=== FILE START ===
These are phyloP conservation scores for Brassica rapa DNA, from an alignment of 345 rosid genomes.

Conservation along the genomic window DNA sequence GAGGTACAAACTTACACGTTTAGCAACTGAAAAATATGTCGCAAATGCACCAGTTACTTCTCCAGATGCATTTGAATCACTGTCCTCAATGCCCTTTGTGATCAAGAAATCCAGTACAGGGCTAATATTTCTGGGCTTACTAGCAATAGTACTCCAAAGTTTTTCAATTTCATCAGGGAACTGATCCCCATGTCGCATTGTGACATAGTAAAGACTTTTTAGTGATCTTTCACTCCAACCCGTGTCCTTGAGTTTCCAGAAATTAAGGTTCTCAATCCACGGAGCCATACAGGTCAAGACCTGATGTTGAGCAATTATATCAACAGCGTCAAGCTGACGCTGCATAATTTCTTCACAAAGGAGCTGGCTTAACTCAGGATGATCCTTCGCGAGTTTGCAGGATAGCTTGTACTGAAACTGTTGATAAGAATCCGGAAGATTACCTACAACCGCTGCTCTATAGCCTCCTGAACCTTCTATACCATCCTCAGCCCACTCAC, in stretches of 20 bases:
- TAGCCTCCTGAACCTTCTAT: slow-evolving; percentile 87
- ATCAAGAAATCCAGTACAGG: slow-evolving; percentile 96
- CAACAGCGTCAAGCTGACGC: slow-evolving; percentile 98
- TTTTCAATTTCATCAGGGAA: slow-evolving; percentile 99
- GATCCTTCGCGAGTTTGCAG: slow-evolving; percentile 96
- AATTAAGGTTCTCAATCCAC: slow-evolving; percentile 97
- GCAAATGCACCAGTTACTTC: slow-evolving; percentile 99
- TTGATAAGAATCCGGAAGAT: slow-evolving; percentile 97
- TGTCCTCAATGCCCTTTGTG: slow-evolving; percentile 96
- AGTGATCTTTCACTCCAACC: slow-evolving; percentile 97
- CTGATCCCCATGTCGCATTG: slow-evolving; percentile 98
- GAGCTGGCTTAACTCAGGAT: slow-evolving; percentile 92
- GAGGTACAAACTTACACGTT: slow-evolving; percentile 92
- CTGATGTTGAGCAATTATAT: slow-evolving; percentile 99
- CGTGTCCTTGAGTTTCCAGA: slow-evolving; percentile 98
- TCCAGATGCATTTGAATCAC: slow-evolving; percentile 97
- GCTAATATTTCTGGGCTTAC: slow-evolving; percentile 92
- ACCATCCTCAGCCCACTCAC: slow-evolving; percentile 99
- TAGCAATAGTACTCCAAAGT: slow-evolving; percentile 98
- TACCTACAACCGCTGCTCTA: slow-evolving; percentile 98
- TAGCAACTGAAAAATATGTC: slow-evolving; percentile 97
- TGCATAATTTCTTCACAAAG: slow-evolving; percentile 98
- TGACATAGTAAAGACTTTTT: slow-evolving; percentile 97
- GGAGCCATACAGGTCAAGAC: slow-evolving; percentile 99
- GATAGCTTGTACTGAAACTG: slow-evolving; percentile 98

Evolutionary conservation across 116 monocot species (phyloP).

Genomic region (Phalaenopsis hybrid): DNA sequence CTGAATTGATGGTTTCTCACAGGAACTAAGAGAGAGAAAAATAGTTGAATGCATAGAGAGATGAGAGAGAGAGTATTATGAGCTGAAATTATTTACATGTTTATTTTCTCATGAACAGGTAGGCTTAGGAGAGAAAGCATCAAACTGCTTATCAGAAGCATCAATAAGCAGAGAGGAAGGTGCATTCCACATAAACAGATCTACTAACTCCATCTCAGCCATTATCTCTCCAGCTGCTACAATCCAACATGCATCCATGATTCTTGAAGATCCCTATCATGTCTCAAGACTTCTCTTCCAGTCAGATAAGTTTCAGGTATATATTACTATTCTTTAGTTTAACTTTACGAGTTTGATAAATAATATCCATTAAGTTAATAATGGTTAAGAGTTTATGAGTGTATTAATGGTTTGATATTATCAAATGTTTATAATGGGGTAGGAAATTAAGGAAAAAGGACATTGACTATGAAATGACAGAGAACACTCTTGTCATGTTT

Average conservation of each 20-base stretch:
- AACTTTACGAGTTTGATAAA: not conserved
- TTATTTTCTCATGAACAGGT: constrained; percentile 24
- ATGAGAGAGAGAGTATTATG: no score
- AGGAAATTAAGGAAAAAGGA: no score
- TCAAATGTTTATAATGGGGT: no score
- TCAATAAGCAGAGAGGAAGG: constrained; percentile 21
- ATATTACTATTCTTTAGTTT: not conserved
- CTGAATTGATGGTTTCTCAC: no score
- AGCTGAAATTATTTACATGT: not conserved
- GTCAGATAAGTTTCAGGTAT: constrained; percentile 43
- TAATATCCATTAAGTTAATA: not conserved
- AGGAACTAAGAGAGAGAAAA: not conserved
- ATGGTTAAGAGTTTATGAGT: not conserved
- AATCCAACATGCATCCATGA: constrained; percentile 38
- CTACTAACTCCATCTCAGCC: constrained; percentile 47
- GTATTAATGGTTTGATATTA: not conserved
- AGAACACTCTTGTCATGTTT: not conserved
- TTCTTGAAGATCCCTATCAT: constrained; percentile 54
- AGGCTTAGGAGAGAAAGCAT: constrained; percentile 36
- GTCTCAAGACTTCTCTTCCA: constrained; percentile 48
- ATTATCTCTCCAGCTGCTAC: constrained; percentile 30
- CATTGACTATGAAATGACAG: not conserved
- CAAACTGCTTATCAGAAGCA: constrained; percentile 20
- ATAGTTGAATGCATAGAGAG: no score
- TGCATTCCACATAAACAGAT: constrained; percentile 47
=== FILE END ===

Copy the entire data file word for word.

These are phyloP conservation scores for Brassica rapa DNA, from an alignment of 345 rosid genomes.

Conservation along the genomic window DNA sequence GAGGTACAAACTTACACGTTTAGCAACTGAAAAATATGTCGCAAATGCACCAGTTACTTCTCCAGATGCATTTGAATCACTGTCCTCAATGCCCTTTGTGATCAAGAAATCCAGTACAGGGCTAATATTTCTGGGCTTACTAGCAATAGTACTCCAAAGTTTTTCAATTTCATCAGGGAACTGATCCCCATGTCGCATTGTGACATAGTAAAGACTTTTTAGTGATCTTTCACTCCAACCCGTGTCCTTGAGTTTCCAGAAATTAAGGTTCTCAATCCACGGAGCCATACAGGTCAAGACCTGATGTTGAGCAATTATATCAACAGCGTCAAGCTGACGCTGCATAATTTCTTCACAAAGGAGCTGGCTTAACTCAGGATGATCCTTCGCGAGTTTGCAGGATAGCTTGTACTGAAACTGTTGATAAGAATCCGGAAGATTACCTACAACCGCTGCTCTATAGCCTCCTGAACCTTCTATACCATCCTCAGCCCACTCAC, in stretches of 20 bases:
- TAGCCTCCTGAACCTTCTAT: slow-evolving; percentile 87
- ATCAAGAAATCCAGTACAGG: slow-evolving; percentile 96
- CAACAGCGTCAAGCTGACGC: slow-evolving; percentile 98
- TTTTCAATTTCATCAGGGAA: slow-evolving; percentile 99
- GATCCTTCGCGAGTTTGCAG: slow-evolving; percentile 96
- AATTAAGGTTCTCAATCCAC: slow-evolving; percentile 97
- GCAAATGCACCAGTTACTTC: slow-evolving; percentile 99
- TTGATAAGAATCCGGAAGAT: slow-evolving; percentile 97
- TGTCCTCAATGCCCTTTGTG: slow-evolving; percentile 96
- AGTGATCTTTCACTCCAACC: slow-evolving; percentile 97
- CTGATCCCCATGTCGCATTG: slow-evolving; percentile 98
- GAGCTGGCTTAACTCAGGAT: slow-evolving; percentile 92
- GAGGTACAAACTTACACGTT: slow-evolving; percentile 92
- CTGATGTTGAGCAATTATAT: slow-evolving; percentile 99
- CGTGTCCTTGAGTTTCCAGA: slow-evolving; percentile 98
- TCCAGATGCATTTGAATCAC: slow-evolving; percentile 97
- GCTAATATTTCTGGGCTTAC: slow-evolving; percentile 92
- ACCATCCTCAGCCCACTCAC: slow-evolving; percentile 99
- TAGCAATAGTACTCCAAAGT: slow-evolving; percentile 98
- TACCTACAACCGCTGCTCTA: slow-evolving; percentile 98
- TAGCAACTGAAAAATATGTC: slow-evolving; percentile 97
- TGCATAATTTCTTCACAAAG: slow-evolving; percentile 98
- TGACATAGTAAAGACTTTTT: slow-evolving; percentile 97
- GGAGCCATACAGGTCAAGAC: slow-evolving; percentile 99
- GATAGCTTGTACTGAAACTG: slow-evolving; percentile 98

Evolutionary conservation across 116 monocot species (phyloP).

Genomic region (Phalaenopsis hybrid): DNA sequence CTGAATTGATGGTTTCTCACAGGAACTAAGAGAGAGAAAAATAGTTGAATGCATAGAGAGATGAGAGAGAGAGTATTATGAGCTGAAATTATTTACATGTTTATTTTCTCATGAACAGGTAGGCTTAGGAGAGAAAGCATCAAACTGCTTATCAGAAGCATCAATAAGCAGAGAGGAAGGTGCATTCCACATAAACAGATCTACTAACTCCATCTCAGCCATTATCTCTCCAGCTGCTACAATCCAACATGCATCCATGATTCTTGAAGATCCCTATCATGTCTCAAGACTTCTCTTCCAGTCAGATAAGTTTCAGGTATATATTACTATTCTTTAGTTTAACTTTACGAGTTTGATAAATAATATCCATTAAGTTAATAATGGTTAAGAGTTTATGAGTGTATTAATGGTTTGATATTATCAAATGTTTATAATGGGGTAGGAAATTAAGGAAAAAGGACATTGACTATGAAATGACAGAGAACACTCTTGTCATGTTT

Average conservation of each 20-base stretch:
- AACTTTACGAGTTTGATAAA: not conserved
- TTATTTTCTCATGAACAGGT: constrained; percentile 24
- ATGAGAGAGAGAGTATTATG: no score
- AGGAAATTAAGGAAAAAGGA: no score
- TCAAATGTTTATAATGGGGT: no score
- TCAATAAGCAGAGAGGAAGG: constrained; percentile 21
- ATATTACTATTCTTTAGTTT: not conserved
- CTGAATTGATGGTTTCTCAC: no score
- AGCTGAAATTATTTACATGT: not conserved
- GTCAGATAAGTTTCAGGTAT: constrained; percentile 43
- TAATATCCATTAAGTTAATA: not conserved
- AGGAACTAAGAGAGAGAAAA: not conserved
- ATGGTTAAGAGTTTATGAGT: not conserved
- AATCCAACATGCATCCATGA: constrained; percentile 38
- CTACTAACTCCATCTCAGCC: constrained; percentile 47
- GTATTAATGGTTTGATATTA: not conserved
- AGAACACTCTTGTCATGTTT: not conserved
- TTCTTGAAGATCCCTATCAT: constrained; percentile 54
- AGGCTTAGGAGAGAAAGCAT: constrained; percentile 36
- GTCTCAAGACTTCTCTTCCA: constrained; percentile 48
- ATTATCTCTCCAGCTGCTAC: constrained; percentile 30
- CATTGACTATGAAATGACAG: not conserved
- CAAACTGCTTATCAGAAGCA: constrained; percentile 20
- ATAGTTGAATGCATAGAGAG: no score
- TGCATTCCACATAAACAGAT: constrained; percentile 47